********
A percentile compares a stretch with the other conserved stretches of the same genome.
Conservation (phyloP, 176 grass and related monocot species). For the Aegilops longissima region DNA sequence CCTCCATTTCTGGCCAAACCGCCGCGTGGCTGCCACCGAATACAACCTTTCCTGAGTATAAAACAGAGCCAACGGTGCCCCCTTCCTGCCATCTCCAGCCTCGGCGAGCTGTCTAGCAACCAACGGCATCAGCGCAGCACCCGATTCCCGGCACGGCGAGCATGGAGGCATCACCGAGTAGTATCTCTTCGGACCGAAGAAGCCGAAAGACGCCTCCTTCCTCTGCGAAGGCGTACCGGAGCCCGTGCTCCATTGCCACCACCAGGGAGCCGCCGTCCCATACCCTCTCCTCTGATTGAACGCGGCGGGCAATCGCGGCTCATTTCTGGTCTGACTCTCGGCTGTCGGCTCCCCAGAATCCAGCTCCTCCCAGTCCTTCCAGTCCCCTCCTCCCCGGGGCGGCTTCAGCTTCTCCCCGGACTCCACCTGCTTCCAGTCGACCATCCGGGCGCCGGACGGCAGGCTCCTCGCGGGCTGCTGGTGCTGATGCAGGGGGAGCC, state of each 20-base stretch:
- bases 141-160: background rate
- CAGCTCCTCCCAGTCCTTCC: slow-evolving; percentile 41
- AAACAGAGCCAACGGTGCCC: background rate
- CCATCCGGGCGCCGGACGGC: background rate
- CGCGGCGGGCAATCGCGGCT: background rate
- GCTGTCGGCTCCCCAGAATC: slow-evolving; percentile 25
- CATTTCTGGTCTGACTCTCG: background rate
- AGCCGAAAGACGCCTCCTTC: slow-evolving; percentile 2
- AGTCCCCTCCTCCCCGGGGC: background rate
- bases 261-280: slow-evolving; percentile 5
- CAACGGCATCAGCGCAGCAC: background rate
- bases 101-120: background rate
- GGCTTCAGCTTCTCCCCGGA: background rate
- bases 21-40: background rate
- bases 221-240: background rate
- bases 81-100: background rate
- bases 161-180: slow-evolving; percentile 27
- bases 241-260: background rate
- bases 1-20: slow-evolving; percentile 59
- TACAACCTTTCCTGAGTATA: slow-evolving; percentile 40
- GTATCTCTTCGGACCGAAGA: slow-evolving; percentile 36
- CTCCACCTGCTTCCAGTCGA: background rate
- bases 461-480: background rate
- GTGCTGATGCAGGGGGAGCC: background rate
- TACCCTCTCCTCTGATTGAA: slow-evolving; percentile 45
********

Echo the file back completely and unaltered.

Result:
A percentile compares a stretch with the other conserved stretches of the same genome.
Conservation (phyloP, 176 grass and related monocot species). For the Aegilops longissima region DNA sequence CCTCCATTTCTGGCCAAACCGCCGCGTGGCTGCCACCGAATACAACCTTTCCTGAGTATAAAACAGAGCCAACGGTGCCCCCTTCCTGCCATCTCCAGCCTCGGCGAGCTGTCTAGCAACCAACGGCATCAGCGCAGCACCCGATTCCCGGCACGGCGAGCATGGAGGCATCACCGAGTAGTATCTCTTCGGACCGAAGAAGCCGAAAGACGCCTCCTTCCTCTGCGAAGGCGTACCGGAGCCCGTGCTCCATTGCCACCACCAGGGAGCCGCCGTCCCATACCCTCTCCTCTGATTGAACGCGGCGGGCAATCGCGGCTCATTTCTGGTCTGACTCTCGGCTGTCGGCTCCCCAGAATCCAGCTCCTCCCAGTCCTTCCAGTCCCCTCCTCCCCGGGGCGGCTTCAGCTTCTCCCCGGACTCCACCTGCTTCCAGTCGACCATCCGGGCGCCGGACGGCAGGCTCCTCGCGGGCTGCTGGTGCTGATGCAGGGGGAGCC, state of each 20-base stretch:
- bases 141-160: background rate
- CAGCTCCTCCCAGTCCTTCC: slow-evolving; percentile 41
- AAACAGAGCCAACGGTGCCC: background rate
- CCATCCGGGCGCCGGACGGC: background rate
- CGCGGCGGGCAATCGCGGCT: background rate
- GCTGTCGGCTCCCCAGAATC: slow-evolving; percentile 25
- CATTTCTGGTCTGACTCTCG: background rate
- AGCCGAAAGACGCCTCCTTC: slow-evolving; percentile 2
- AGTCCCCTCCTCCCCGGGGC: background rate
- bases 261-280: slow-evolving; percentile 5
- CAACGGCATCAGCGCAGCAC: background rate
- bases 101-120: background rate
- GGCTTCAGCTTCTCCCCGGA: background rate
- bases 21-40: background rate
- bases 221-240: background rate
- bases 81-100: background rate
- bases 161-180: slow-evolving; percentile 27
- bases 241-260: background rate
- bases 1-20: slow-evolving; percentile 59
- TACAACCTTTCCTGAGTATA: slow-evolving; percentile 40
- GTATCTCTTCGGACCGAAGA: slow-evolving; percentile 36
- CTCCACCTGCTTCCAGTCGA: background rate
- bases 461-480: background rate
- GTGCTGATGCAGGGGGAGCC: background rate
- TACCCTCTCCTCTGATTGAA: slow-evolving; percentile 45